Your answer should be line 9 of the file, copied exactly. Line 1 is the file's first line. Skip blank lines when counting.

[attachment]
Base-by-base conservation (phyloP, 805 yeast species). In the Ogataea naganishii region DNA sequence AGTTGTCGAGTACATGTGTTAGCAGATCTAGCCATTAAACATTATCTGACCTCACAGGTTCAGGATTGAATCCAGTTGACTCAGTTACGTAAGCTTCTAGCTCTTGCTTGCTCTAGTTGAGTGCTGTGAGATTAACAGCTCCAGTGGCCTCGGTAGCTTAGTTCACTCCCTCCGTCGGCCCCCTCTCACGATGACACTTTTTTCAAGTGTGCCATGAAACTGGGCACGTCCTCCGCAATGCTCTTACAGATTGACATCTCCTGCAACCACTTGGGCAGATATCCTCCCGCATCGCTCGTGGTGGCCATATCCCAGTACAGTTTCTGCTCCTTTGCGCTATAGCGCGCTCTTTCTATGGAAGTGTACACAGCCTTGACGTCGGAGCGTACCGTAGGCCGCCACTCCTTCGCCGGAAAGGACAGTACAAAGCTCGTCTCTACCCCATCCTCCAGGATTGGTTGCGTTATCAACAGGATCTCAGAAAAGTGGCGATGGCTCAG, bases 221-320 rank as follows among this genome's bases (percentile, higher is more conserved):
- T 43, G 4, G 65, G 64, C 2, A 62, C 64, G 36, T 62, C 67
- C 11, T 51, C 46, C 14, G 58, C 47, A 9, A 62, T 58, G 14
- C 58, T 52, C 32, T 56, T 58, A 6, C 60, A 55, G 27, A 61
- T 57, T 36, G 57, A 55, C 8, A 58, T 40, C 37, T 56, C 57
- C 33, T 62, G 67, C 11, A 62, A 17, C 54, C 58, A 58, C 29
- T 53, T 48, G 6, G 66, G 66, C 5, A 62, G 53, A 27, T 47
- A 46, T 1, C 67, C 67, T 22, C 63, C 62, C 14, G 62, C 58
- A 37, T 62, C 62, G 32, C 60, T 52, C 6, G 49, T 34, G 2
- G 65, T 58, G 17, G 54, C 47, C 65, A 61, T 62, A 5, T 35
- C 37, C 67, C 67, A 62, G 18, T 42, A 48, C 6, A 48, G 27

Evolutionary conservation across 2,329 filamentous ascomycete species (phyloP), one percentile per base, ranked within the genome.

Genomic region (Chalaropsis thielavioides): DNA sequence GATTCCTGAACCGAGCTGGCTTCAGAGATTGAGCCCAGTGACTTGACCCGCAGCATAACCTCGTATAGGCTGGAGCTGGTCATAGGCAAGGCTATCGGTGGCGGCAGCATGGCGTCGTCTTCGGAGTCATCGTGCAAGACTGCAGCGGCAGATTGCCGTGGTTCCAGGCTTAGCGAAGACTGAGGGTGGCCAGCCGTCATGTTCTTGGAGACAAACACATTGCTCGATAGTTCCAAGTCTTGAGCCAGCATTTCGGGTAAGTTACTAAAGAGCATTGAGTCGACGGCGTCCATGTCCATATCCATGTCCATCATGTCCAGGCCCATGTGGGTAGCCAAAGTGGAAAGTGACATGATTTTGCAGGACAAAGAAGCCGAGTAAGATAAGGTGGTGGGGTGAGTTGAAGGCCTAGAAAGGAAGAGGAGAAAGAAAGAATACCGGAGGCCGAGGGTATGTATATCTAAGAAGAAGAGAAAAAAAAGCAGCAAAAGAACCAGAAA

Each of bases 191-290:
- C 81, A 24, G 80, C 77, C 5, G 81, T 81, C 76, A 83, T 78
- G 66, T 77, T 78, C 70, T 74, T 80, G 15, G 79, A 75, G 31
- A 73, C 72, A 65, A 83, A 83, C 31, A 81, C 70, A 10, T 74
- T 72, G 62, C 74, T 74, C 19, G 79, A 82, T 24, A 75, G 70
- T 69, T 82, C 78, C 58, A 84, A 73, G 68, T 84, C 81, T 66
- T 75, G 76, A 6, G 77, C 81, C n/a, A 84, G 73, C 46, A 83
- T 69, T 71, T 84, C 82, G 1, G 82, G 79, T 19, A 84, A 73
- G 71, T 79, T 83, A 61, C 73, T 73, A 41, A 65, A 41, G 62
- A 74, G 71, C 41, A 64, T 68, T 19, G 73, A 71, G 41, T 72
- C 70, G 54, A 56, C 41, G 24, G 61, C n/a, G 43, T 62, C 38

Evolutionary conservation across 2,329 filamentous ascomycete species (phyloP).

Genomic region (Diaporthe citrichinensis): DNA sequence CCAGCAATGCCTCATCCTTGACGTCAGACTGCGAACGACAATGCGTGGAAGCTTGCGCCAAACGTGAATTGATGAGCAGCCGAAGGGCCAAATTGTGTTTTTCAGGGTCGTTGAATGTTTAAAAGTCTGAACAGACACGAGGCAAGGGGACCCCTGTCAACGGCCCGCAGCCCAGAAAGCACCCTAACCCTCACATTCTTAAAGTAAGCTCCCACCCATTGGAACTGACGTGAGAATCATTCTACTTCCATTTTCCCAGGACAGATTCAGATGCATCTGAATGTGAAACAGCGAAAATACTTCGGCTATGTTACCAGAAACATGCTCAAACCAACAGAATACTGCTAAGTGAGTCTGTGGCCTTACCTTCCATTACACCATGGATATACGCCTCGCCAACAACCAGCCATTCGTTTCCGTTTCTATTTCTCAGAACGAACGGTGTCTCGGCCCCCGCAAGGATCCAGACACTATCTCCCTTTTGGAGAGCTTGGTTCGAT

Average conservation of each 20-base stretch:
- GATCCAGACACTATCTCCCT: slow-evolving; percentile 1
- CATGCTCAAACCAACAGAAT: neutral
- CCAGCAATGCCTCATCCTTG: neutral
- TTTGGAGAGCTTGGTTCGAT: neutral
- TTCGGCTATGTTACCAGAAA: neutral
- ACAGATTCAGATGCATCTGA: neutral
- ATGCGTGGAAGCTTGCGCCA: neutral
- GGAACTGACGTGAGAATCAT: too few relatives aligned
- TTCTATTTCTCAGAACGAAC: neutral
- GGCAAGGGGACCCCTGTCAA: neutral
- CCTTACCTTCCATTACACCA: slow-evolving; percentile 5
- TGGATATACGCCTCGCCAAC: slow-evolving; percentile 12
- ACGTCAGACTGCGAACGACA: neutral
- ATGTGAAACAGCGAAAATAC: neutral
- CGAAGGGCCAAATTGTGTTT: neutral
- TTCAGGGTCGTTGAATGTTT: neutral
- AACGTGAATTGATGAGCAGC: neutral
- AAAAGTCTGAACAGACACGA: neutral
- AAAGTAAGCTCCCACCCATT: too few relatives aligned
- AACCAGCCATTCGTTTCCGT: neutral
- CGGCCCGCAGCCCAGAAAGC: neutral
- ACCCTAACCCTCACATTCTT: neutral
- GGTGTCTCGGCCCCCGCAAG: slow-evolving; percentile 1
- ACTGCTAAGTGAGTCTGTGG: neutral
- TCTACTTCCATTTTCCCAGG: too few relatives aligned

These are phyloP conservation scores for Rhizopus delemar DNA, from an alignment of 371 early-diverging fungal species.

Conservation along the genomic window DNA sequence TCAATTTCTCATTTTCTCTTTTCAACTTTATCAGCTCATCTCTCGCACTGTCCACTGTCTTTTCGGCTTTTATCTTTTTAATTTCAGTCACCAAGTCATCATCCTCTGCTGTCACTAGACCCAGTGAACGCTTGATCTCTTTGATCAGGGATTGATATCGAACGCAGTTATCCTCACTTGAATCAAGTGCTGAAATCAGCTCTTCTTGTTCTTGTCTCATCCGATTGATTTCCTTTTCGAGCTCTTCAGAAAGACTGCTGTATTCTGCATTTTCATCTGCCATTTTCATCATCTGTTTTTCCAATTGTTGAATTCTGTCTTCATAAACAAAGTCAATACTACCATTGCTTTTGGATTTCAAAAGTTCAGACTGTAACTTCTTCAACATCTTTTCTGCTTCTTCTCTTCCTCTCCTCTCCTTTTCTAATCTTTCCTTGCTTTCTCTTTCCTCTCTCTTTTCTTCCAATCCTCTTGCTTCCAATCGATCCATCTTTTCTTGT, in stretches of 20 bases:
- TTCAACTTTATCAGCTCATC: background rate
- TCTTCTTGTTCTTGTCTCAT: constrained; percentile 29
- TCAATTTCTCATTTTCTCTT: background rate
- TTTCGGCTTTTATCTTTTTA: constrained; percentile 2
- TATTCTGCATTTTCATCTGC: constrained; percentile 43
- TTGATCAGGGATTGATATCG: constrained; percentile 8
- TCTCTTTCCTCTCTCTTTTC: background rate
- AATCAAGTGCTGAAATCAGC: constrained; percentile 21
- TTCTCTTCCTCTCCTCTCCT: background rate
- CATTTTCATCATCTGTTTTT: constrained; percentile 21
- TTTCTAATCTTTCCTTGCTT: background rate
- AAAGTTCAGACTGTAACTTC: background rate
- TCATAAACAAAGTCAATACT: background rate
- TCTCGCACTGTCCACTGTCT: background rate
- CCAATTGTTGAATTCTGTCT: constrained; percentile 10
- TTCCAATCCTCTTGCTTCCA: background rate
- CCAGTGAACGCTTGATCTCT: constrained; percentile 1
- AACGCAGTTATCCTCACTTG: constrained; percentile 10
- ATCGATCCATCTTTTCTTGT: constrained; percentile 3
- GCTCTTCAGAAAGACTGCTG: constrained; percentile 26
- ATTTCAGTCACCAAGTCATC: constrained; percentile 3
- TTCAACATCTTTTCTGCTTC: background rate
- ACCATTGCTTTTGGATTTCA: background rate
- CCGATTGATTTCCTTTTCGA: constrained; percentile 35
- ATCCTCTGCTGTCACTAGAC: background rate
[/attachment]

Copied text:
- A 37, T 62, C 62, G 32, C 60, T 52, C 6, G 49, T 34, G 2